I’ve been living and working in Colorado since 1994 when I first came to Boulder to get a Masters in Engineering. At the time, I wanted to study this Information Super-highway thing and learn all about advanced data communications and the world wide web. In grad school I started my first “real” company and raised a bit of venture capital.
In Boulder its always been an incredibly collegial environment. VCs, Entrepreneurs, retired business executives, and the like, all tend to take meetings, help each other, and share information in a generally transparent and helpful way. My experience in Boston and Silicon Valley is that these areas are more cut-throat and culturally competitive. Here in Colorado the sense is that we all can work together to drive the collective ball forward.
No doubt the market here rose with the dot-com bubble and many new venture funds and companies got funding than should have. In 2001, before the markets broke, it reached its zenith.
Over the past 2.5 years I’ve been completely heads-down helping build Lijit Networks from 10 people, no revenue, and a small market presence to 34 people, scaling revenue, and an utterly massive network that seems to grow now by leaps and bounds. I’ve rarely had the time to really look around and see how the overall entrepreneurial environment has been evolving and changing. Recently I had the chance to see and talk with a lot of folks about this evolution. What I see is somewhat unsettling, but probably the best for the long-term health of the Colorado start-up marketplace.
VC firms are going out of business; some know it, some don’t. Mostly the good entrepreneurs are busy with interesting projects. There isn’t a lot of investment capital available unless the idea is big – and – the people involved are really good. This applies to both companies and VC firms. And this is exactly what is supposed to happen.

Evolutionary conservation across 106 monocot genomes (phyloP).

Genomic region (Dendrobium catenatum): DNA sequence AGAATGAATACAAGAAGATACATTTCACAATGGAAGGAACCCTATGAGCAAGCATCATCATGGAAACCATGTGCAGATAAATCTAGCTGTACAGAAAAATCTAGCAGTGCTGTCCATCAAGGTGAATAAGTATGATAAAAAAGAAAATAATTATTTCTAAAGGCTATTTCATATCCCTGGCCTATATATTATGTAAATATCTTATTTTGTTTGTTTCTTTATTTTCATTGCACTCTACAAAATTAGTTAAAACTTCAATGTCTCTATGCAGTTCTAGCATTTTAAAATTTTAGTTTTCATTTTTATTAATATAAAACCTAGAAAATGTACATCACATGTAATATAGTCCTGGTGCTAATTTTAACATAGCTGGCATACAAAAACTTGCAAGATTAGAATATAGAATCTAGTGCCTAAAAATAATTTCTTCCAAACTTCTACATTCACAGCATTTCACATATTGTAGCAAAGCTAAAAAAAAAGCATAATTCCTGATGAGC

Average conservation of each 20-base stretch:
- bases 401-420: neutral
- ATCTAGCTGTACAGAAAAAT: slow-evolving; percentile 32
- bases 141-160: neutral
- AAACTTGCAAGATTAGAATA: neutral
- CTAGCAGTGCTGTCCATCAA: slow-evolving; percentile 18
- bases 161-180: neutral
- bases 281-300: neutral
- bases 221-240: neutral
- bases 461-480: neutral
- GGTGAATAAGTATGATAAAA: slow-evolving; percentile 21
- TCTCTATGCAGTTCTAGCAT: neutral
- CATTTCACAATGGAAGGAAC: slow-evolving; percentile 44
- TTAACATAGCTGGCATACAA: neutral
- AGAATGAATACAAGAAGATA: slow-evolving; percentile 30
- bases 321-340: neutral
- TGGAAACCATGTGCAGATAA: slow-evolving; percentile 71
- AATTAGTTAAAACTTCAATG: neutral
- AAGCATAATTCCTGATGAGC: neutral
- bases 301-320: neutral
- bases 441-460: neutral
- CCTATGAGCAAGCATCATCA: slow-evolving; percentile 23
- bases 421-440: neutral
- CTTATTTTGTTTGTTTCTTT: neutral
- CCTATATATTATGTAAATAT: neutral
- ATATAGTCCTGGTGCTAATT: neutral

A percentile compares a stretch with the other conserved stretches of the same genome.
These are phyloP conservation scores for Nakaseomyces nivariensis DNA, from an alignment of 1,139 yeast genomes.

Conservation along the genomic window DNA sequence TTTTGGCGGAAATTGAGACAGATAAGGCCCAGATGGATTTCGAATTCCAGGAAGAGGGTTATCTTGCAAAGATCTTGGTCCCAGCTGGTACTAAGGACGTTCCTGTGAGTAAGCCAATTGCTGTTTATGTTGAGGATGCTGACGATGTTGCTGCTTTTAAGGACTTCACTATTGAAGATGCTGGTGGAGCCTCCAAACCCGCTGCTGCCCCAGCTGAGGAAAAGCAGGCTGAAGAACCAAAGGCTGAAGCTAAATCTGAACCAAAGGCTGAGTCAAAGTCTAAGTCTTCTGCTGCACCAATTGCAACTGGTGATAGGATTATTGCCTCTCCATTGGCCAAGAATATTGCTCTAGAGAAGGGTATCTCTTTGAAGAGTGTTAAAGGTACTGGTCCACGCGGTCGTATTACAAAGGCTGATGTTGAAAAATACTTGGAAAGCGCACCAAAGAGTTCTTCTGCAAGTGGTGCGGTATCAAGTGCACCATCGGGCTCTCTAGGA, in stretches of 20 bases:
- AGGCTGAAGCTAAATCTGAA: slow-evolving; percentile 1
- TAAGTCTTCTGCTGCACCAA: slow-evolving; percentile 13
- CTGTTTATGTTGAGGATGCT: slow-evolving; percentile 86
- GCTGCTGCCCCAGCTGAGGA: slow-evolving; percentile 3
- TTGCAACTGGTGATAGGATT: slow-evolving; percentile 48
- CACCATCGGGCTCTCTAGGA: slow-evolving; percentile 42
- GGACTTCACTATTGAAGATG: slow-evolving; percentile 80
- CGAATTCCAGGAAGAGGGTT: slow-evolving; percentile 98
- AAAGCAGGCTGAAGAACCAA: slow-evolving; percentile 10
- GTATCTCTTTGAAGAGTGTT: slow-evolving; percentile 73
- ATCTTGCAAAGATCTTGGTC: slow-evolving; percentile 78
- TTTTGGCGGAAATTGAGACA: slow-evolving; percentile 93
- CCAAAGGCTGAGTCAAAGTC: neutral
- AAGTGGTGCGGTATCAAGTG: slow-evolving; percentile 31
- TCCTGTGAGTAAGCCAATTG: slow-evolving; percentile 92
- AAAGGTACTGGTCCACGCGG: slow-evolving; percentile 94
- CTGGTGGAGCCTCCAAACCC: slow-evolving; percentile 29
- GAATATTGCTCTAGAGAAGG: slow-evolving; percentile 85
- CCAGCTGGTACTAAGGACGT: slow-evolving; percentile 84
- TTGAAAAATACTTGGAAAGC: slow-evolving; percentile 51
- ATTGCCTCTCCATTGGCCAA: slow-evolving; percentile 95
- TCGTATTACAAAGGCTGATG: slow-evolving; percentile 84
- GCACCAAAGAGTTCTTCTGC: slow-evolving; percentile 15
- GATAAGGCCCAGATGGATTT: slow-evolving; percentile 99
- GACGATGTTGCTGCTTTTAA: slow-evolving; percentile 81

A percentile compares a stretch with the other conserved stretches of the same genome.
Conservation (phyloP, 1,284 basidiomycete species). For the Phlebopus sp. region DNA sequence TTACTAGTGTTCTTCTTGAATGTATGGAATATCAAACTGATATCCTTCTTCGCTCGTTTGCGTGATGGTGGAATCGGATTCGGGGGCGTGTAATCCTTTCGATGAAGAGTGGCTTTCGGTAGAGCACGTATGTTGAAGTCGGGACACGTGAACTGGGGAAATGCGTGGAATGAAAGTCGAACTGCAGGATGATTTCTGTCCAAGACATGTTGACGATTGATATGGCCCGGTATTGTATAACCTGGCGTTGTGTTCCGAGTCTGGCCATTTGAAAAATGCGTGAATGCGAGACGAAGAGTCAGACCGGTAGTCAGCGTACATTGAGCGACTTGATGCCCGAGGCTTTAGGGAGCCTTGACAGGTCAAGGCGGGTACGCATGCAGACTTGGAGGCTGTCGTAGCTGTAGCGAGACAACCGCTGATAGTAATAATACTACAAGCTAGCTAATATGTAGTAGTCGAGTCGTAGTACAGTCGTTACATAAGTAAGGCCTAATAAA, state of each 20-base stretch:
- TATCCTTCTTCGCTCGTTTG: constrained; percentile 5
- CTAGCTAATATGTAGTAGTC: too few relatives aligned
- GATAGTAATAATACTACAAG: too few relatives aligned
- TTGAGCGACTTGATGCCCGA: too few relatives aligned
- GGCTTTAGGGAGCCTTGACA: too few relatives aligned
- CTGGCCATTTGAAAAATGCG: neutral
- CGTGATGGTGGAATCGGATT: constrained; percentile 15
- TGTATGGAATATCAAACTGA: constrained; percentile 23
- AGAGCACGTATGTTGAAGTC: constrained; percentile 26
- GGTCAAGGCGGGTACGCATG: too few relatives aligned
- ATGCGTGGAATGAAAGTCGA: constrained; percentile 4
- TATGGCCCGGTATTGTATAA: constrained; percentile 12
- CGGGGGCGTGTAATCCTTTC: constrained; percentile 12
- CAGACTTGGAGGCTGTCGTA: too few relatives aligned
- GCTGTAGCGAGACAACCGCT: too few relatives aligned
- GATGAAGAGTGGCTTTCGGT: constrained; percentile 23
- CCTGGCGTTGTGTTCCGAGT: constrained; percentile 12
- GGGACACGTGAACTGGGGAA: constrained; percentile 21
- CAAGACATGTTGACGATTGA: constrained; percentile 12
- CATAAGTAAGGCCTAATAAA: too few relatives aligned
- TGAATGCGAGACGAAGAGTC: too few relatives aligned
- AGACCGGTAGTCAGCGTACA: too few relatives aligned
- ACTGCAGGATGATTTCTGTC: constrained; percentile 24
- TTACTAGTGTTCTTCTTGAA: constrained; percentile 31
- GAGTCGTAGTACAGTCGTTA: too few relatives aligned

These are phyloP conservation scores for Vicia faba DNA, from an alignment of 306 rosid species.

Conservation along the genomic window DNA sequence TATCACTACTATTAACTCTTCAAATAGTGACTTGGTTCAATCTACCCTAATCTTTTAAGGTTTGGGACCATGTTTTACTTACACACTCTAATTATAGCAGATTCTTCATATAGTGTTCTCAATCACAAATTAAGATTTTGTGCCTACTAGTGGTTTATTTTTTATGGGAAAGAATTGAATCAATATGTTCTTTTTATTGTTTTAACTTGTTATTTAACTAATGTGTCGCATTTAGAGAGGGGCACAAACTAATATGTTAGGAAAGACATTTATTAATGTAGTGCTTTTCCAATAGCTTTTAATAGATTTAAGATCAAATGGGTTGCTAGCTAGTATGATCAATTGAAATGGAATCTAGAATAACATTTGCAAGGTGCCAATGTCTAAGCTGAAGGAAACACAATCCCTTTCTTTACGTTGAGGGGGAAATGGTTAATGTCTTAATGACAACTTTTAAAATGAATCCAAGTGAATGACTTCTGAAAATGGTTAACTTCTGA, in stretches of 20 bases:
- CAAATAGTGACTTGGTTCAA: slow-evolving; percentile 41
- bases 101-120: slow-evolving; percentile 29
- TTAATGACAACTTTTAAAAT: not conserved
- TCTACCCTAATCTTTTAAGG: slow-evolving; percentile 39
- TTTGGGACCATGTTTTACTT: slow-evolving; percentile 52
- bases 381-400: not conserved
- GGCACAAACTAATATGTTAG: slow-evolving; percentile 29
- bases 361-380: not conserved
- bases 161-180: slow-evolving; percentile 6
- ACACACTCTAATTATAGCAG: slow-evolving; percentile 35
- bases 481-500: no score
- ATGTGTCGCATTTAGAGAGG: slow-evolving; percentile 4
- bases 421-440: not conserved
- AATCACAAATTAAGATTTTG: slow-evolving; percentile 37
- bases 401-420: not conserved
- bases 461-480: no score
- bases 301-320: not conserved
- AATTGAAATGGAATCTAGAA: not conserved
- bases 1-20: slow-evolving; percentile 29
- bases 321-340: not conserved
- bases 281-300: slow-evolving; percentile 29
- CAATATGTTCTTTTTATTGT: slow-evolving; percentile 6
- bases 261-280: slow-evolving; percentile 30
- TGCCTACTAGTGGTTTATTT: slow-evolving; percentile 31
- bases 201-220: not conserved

The market here is small. That’s a fact. The market here is highly educated. Also a fact. The reason everyone pitched in to help each other and was culturally collegial in nature is that there was always a common sense that in order to compete we had to work together explicitly. A culture was established and available to most anyone that was smart, serious, and contributed to the whole.
We are going through a natural cleansing cycle now. We grew too fast, raised too much capital that chased too few good ideas and people. We acted too much in our own self-interest. The best part is that all of this is a natural process and one that is elegantly simple to resolve, the weakest die. Self correction in an efficient market is built in.
I love the fact that the guys at the Foundry Group (one of Lijit’s lead investors) invest so much personal time and energy in programs like TechStars nurturing fledgling businesses and fostering green people. I’m seeing more and more the collaboration between really smart local entrepreneurs carving out time to help each other even if their respective companies have overlaps in market goals. Those of us that have an extremely long view of their careers are hard-wired to raise the collective market. The cycle of where we are now produces better companies, stronger investment professionals and we, at least for a few years, can avoid the Tragedy of the Commons.
According to Wikipedia:
The tragedy of the commons refers to a dilemma described in an influential article by that name written by Garrett Hardin and first published in the journal Science in 1968. The article describes a situation in which multiple individuals, acting independently, and solely and rationally consulting their own self-interest, will ultimately deplete a shared limited resource even when it is clear that it is not in anyone’s long-term interest for this to happen.